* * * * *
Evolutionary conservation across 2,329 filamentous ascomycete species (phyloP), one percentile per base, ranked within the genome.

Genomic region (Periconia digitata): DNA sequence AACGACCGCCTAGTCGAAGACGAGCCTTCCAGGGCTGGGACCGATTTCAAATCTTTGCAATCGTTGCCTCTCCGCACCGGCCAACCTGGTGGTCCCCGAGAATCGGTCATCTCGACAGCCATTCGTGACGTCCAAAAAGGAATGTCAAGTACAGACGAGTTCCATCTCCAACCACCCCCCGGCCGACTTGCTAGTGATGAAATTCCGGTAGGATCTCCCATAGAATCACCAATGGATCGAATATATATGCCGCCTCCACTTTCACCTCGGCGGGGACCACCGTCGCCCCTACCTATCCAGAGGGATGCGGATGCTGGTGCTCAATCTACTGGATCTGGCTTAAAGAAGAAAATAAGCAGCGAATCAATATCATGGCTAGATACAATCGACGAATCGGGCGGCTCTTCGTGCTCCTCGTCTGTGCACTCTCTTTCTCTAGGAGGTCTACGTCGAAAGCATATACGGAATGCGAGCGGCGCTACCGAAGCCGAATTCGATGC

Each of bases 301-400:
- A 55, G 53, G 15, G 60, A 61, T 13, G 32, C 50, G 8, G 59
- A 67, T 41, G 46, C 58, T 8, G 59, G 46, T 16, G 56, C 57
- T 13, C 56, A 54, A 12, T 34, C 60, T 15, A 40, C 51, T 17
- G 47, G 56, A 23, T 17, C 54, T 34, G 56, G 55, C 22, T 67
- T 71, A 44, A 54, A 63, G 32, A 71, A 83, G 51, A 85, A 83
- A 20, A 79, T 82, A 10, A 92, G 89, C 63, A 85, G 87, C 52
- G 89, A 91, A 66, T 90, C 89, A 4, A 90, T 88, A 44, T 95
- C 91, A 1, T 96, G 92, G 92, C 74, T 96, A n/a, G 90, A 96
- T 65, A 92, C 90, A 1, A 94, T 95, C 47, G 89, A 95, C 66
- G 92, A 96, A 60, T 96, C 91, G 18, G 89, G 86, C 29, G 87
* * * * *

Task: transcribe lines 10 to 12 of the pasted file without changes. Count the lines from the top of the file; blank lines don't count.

- G 89, A 91, A 66, T 90, C 89, A 4, A 90, T 88, A 44, T 95
- C 91, A 1, T 96, G 92, G 92, C 74, T 96, A n/a, G 90, A 96
- T 65, A 92, C 90, A 1, A 94, T 95, C 47, G 89, A 95, C 66